This is What Life is Like Under Uganda’s Anti-Homosexuality Law
Human Rights Watch and Amnesty International have joined forces to raise awareness of the near ten-fold increase in violent attacks on LGBTI people in Uganda and the worsening state-sanctioned persecution the community is suffering since Uganda’s Anti-Homosexuality Law passed in December 2013.
Human Rights Watch and Amnesty’s research spans several Ugandan towns and includes interviews with a number of people from members of the public to human rights lawyers and refugees, as well as organizations that provide health services. One of the most startling things they found was details of at least 17 arrests on suspicion of violating the anti-homosexuality law since it came into effect earlier in 2014, some of them because the people simply appeared to be LGBTI. That figure might not sound that high, but between 2007-2011, only 23 people in total were arrested for violating Uganda’s existing laws against homosexuality. None of those ended in successful prosecutions.
The new wave of arrests sends a chilling message to Uganda’s entire LGBTI population that the administration is looking for them and will, at the slightest provocation, attempt to prosecute. Yet this isn’t the only real world effect of the law.
Human Rights Watch details how landlords are applying the law to say that not only can they kick out LGBTI tenants, but that they have to so that they aren’t prosecuted. This has meant that nearly all the people interviewed had needed to move house in order to prevent suspicion. In addition, LGBTIs who previously owned businesses have reported being subject to extortion and having their businesses closed down. LGBTI employees have also faced being fired for no other reason than their perceived identity. That’s not all. LGBTIs can’t even afford to get sick, and even when they do, they might not get the treatment they need.
Police raids on HIV-awareness and sexual health clinics — none of which appear to have actually broken any laws but because they have United States and European affiliations are subject to suspicion — have increased considerably. In fact, Uganda’s Simon Lokodo, the Minister for Ethics, has just this month said he intends to close down any and apparently all sexual health clinics that he believes are promoting homosexuality, adding, “We shall just suspend and close the operations of these organisations. We can’t allow them to continue promoting bad morals.” Lokodo has already made good on that promise, with raids of institutions like the Makerere University Walter Reed Project, just one of the casualties in his anti-gay witch-hunt.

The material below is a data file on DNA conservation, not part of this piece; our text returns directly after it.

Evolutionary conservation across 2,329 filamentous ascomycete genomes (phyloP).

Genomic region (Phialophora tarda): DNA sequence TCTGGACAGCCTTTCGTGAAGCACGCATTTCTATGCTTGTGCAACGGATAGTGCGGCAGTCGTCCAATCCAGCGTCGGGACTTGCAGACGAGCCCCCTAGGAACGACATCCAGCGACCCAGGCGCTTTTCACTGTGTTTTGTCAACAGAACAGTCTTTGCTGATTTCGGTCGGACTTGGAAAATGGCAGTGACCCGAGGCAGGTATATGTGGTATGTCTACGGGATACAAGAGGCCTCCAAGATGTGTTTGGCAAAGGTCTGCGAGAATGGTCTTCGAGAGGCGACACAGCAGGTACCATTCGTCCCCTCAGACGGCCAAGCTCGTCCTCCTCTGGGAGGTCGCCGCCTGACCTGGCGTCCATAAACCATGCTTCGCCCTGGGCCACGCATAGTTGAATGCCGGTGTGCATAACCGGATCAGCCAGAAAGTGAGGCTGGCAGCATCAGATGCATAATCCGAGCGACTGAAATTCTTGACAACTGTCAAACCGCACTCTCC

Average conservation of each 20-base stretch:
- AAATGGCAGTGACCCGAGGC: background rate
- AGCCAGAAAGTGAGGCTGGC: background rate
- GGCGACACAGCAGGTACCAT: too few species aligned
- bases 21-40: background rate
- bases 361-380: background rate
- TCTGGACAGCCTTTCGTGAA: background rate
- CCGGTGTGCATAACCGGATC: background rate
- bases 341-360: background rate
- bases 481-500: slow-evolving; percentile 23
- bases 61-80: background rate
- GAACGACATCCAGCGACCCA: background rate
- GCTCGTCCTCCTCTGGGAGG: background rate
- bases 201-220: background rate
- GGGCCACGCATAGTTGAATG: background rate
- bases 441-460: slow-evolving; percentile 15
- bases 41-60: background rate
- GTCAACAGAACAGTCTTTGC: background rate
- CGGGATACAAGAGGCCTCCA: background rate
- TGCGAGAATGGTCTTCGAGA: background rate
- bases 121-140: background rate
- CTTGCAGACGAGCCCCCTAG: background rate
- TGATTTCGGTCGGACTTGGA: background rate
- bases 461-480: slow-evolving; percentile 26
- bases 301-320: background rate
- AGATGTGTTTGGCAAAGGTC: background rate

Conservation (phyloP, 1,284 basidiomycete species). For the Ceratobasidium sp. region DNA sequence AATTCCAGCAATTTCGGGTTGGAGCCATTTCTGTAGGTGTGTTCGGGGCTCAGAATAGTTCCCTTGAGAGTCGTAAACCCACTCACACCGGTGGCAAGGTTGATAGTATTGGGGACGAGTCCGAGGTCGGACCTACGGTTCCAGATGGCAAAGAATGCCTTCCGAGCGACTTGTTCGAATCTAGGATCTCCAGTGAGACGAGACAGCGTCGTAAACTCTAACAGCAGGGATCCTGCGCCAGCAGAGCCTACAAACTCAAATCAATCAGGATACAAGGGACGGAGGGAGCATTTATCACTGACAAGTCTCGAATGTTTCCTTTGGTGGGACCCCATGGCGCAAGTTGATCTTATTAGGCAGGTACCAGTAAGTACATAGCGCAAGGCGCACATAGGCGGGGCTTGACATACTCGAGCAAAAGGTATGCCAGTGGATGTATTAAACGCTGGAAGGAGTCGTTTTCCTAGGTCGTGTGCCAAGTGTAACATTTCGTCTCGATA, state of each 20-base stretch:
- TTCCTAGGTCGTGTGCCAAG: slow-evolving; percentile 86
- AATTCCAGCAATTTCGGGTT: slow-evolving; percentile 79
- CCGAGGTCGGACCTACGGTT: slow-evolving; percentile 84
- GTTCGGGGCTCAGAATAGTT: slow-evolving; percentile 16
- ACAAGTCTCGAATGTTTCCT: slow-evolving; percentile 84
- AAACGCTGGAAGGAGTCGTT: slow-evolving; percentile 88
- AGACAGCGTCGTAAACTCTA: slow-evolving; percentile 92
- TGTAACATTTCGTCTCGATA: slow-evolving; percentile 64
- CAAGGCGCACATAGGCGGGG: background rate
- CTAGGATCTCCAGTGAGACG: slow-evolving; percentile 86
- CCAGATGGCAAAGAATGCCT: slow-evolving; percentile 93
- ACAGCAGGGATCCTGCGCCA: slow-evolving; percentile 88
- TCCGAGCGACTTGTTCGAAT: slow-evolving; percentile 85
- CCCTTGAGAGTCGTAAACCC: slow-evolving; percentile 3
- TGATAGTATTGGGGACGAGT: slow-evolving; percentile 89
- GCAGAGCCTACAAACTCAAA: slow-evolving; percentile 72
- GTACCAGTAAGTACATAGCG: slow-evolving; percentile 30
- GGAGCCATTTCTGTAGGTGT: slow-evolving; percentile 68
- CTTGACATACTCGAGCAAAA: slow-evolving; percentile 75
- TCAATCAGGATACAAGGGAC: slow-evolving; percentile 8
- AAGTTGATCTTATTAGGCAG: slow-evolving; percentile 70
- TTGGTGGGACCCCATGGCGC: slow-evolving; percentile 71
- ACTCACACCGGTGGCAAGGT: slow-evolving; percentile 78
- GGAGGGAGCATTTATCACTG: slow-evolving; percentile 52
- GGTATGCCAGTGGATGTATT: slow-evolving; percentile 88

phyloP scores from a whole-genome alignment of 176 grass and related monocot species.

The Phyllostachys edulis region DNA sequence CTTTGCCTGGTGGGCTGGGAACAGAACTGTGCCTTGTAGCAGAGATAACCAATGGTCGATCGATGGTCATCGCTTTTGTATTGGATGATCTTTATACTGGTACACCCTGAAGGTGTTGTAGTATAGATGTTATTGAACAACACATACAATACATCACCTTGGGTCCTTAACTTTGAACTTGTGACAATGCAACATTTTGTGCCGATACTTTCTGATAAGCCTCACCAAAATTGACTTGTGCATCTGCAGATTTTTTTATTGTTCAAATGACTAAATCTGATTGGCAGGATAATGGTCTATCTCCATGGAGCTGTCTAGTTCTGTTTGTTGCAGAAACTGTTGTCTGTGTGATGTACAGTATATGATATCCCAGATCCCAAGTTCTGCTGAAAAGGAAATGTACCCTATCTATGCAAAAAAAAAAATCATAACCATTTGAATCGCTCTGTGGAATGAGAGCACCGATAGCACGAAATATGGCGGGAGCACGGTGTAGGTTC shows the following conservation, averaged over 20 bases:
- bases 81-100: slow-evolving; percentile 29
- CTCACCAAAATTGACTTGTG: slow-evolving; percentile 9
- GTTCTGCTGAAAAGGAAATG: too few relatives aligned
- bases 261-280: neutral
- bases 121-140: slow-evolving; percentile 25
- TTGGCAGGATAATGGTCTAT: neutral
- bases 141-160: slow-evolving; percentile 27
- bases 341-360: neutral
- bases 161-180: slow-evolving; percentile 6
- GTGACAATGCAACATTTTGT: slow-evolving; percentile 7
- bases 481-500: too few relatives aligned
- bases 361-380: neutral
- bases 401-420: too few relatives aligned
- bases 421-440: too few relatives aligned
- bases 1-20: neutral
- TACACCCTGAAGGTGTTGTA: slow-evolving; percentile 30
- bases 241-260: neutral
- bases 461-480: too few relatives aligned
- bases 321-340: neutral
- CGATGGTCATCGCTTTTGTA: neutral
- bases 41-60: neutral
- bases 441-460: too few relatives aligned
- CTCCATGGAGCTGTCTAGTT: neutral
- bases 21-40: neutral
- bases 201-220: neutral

The legislation also appears to be putting patients at risk. A trans man who reportedly sought treatment for a fever was questioned about his gender, whereby he was told, “What’s a trans man? You know we don’t offer services to gay people here. You people are not even supposed to be in our community. I can even call the police and report you…You’re not even supposed to be in the country.” The man was eventually forced to pay for the doctor’s silence to the tune of 50,000 Ugandan shillings (just under $20).
Bribery isn’t confined to the medical field, however. Amnesty International and Human Rights watch also found evidence that the police demanded bribes up to $635. Some trans detainees reported being sexually assaulted while in custody and one trans woman with HIV was denied her medication. There were also reports of forced anal exams so as to “confirm” homosexuality.
The report further details that violent assaults against LGBTIs have risen in the country — though official records are sketchy on this, and for good reason. To compound this problem, LGBTIs cannot go to the police to make formal reports, and if they have, they have reported facing homophobic abuse which meant they were unable to take their complaints further.
“The Anti-Homosexuality Act is creating homelessness and joblessness, restricting life-saving HIV work, and bloating the pockets of corrupt police officers who extort money from victims of arrest. Repealing this law is imperative to ensure Ugandans can live without fear of violence and harassment. Within just five months of the passage of the Anti-Homosexuality Bill through parliament, we are seeing its dramatic effects on the health and well-being of LGBTI people,” Neela Ghoshal, senior LGBT rights researcher at Human Rights Watch, is quoted as saying.
Two men are awaiting trial, Kim Mukisa, 24, and Jackson Mukasa, 19, after being charged with breaking the Anti-Homosexuality Act. The men, who are the first to be tried under the new law, were arrested in January after fleeing from an anti-gay mob attack. What penalties they will receive remain to be seen, but human rights groups will be watching the situation closely to see how judges in the country interpret the new anti-gay laws and what punishments are ultimately used.
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